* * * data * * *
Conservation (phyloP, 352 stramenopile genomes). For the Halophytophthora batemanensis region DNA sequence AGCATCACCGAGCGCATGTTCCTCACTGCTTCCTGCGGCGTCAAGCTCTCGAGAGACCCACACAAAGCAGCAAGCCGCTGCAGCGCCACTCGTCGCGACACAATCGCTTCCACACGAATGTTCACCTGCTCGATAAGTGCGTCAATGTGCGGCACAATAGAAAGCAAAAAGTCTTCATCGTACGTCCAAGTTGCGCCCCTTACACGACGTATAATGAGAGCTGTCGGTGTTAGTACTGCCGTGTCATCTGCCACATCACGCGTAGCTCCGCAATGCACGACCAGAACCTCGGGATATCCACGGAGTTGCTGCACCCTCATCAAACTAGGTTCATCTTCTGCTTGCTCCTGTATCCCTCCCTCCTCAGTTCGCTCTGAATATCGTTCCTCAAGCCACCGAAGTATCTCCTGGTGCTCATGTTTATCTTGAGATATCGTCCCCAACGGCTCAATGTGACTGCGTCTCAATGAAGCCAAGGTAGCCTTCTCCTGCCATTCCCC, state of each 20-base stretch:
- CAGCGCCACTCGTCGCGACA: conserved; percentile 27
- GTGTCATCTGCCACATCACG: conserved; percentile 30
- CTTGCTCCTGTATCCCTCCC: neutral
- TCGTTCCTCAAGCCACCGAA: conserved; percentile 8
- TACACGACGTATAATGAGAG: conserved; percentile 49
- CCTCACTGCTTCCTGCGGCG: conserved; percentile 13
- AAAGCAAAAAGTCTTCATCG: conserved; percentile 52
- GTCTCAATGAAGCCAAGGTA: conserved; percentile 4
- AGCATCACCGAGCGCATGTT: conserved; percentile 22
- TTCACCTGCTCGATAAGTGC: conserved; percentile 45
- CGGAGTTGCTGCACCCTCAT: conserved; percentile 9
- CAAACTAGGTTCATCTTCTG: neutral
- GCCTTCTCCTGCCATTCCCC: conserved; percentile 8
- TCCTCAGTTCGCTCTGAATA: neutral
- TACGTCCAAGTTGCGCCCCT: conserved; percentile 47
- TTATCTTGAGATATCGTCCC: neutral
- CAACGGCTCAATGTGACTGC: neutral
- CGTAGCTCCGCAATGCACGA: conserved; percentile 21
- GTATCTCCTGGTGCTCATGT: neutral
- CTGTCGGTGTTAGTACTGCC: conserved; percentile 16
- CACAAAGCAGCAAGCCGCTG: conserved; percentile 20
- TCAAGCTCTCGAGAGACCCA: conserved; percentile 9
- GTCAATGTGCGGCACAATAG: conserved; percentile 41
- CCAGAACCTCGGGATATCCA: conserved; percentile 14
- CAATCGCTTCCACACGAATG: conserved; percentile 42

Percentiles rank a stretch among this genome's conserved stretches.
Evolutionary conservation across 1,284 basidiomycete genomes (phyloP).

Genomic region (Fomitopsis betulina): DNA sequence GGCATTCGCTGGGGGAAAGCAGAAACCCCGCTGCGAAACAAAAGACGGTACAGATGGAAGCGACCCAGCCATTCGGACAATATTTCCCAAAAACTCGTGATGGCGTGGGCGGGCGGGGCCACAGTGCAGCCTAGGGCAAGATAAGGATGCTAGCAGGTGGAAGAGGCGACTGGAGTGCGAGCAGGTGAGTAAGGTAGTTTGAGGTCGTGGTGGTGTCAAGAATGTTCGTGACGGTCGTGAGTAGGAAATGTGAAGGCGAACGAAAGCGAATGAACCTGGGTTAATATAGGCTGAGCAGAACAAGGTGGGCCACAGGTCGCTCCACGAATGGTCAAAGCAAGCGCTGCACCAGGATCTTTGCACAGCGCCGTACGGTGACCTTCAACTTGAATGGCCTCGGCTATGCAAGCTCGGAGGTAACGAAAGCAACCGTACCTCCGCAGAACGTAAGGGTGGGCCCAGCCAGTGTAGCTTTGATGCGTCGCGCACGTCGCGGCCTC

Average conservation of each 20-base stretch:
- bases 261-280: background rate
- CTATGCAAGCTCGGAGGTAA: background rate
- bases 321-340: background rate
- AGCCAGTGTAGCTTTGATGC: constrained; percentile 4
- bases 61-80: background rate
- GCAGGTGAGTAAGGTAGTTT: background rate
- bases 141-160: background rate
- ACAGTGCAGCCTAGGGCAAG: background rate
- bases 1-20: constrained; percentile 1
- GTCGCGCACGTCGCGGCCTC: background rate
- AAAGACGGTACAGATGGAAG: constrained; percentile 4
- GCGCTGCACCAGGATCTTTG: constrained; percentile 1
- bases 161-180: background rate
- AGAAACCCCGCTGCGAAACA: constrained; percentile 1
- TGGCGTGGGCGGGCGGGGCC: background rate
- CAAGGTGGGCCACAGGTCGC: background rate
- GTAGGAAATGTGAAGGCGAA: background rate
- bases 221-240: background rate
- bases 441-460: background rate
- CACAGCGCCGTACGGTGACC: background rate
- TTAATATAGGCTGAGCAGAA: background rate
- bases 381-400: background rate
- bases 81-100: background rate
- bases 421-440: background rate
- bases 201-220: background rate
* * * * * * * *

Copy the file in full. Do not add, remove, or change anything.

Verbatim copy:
Conservation (phyloP, 352 stramenopile genomes). For the Halophytophthora batemanensis region DNA sequence AGCATCACCGAGCGCATGTTCCTCACTGCTTCCTGCGGCGTCAAGCTCTCGAGAGACCCACACAAAGCAGCAAGCCGCTGCAGCGCCACTCGTCGCGACACAATCGCTTCCACACGAATGTTCACCTGCTCGATAAGTGCGTCAATGTGCGGCACAATAGAAAGCAAAAAGTCTTCATCGTACGTCCAAGTTGCGCCCCTTACACGACGTATAATGAGAGCTGTCGGTGTTAGTACTGCCGTGTCATCTGCCACATCACGCGTAGCTCCGCAATGCACGACCAGAACCTCGGGATATCCACGGAGTTGCTGCACCCTCATCAAACTAGGTTCATCTTCTGCTTGCTCCTGTATCCCTCCCTCCTCAGTTCGCTCTGAATATCGTTCCTCAAGCCACCGAAGTATCTCCTGGTGCTCATGTTTATCTTGAGATATCGTCCCCAACGGCTCAATGTGACTGCGTCTCAATGAAGCCAAGGTAGCCTTCTCCTGCCATTCCCC, state of each 20-base stretch:
- CAGCGCCACTCGTCGCGACA: conserved; percentile 27
- GTGTCATCTGCCACATCACG: conserved; percentile 30
- CTTGCTCCTGTATCCCTCCC: neutral
- TCGTTCCTCAAGCCACCGAA: conserved; percentile 8
- TACACGACGTATAATGAGAG: conserved; percentile 49
- CCTCACTGCTTCCTGCGGCG: conserved; percentile 13
- AAAGCAAAAAGTCTTCATCG: conserved; percentile 52
- GTCTCAATGAAGCCAAGGTA: conserved; percentile 4
- AGCATCACCGAGCGCATGTT: conserved; percentile 22
- TTCACCTGCTCGATAAGTGC: conserved; percentile 45
- CGGAGTTGCTGCACCCTCAT: conserved; percentile 9
- CAAACTAGGTTCATCTTCTG: neutral
- GCCTTCTCCTGCCATTCCCC: conserved; percentile 8
- TCCTCAGTTCGCTCTGAATA: neutral
- TACGTCCAAGTTGCGCCCCT: conserved; percentile 47
- TTATCTTGAGATATCGTCCC: neutral
- CAACGGCTCAATGTGACTGC: neutral
- CGTAGCTCCGCAATGCACGA: conserved; percentile 21
- GTATCTCCTGGTGCTCATGT: neutral
- CTGTCGGTGTTAGTACTGCC: conserved; percentile 16
- CACAAAGCAGCAAGCCGCTG: conserved; percentile 20
- TCAAGCTCTCGAGAGACCCA: conserved; percentile 9
- GTCAATGTGCGGCACAATAG: conserved; percentile 41
- CCAGAACCTCGGGATATCCA: conserved; percentile 14
- CAATCGCTTCCACACGAATG: conserved; percentile 42

Percentiles rank a stretch among this genome's conserved stretches.
Evolutionary conservation across 1,284 basidiomycete genomes (phyloP).

Genomic region (Fomitopsis betulina): DNA sequence GGCATTCGCTGGGGGAAAGCAGAAACCCCGCTGCGAAACAAAAGACGGTACAGATGGAAGCGACCCAGCCATTCGGACAATATTTCCCAAAAACTCGTGATGGCGTGGGCGGGCGGGGCCACAGTGCAGCCTAGGGCAAGATAAGGATGCTAGCAGGTGGAAGAGGCGACTGGAGTGCGAGCAGGTGAGTAAGGTAGTTTGAGGTCGTGGTGGTGTCAAGAATGTTCGTGACGGTCGTGAGTAGGAAATGTGAAGGCGAACGAAAGCGAATGAACCTGGGTTAATATAGGCTGAGCAGAACAAGGTGGGCCACAGGTCGCTCCACGAATGGTCAAAGCAAGCGCTGCACCAGGATCTTTGCACAGCGCCGTACGGTGACCTTCAACTTGAATGGCCTCGGCTATGCAAGCTCGGAGGTAACGAAAGCAACCGTACCTCCGCAGAACGTAAGGGTGGGCCCAGCCAGTGTAGCTTTGATGCGTCGCGCACGTCGCGGCCTC

Average conservation of each 20-base stretch:
- bases 261-280: background rate
- CTATGCAAGCTCGGAGGTAA: background rate
- bases 321-340: background rate
- AGCCAGTGTAGCTTTGATGC: constrained; percentile 4
- bases 61-80: background rate
- GCAGGTGAGTAAGGTAGTTT: background rate
- bases 141-160: background rate
- ACAGTGCAGCCTAGGGCAAG: background rate
- bases 1-20: constrained; percentile 1
- GTCGCGCACGTCGCGGCCTC: background rate
- AAAGACGGTACAGATGGAAG: constrained; percentile 4
- GCGCTGCACCAGGATCTTTG: constrained; percentile 1
- bases 161-180: background rate
- AGAAACCCCGCTGCGAAACA: constrained; percentile 1
- TGGCGTGGGCGGGCGGGGCC: background rate
- CAAGGTGGGCCACAGGTCGC: background rate
- GTAGGAAATGTGAAGGCGAA: background rate
- bases 221-240: background rate
- bases 441-460: background rate
- CACAGCGCCGTACGGTGACC: background rate
- TTAATATAGGCTGAGCAGAA: background rate
- bases 381-400: background rate
- bases 81-100: background rate
- bases 421-440: background rate
- bases 201-220: background rate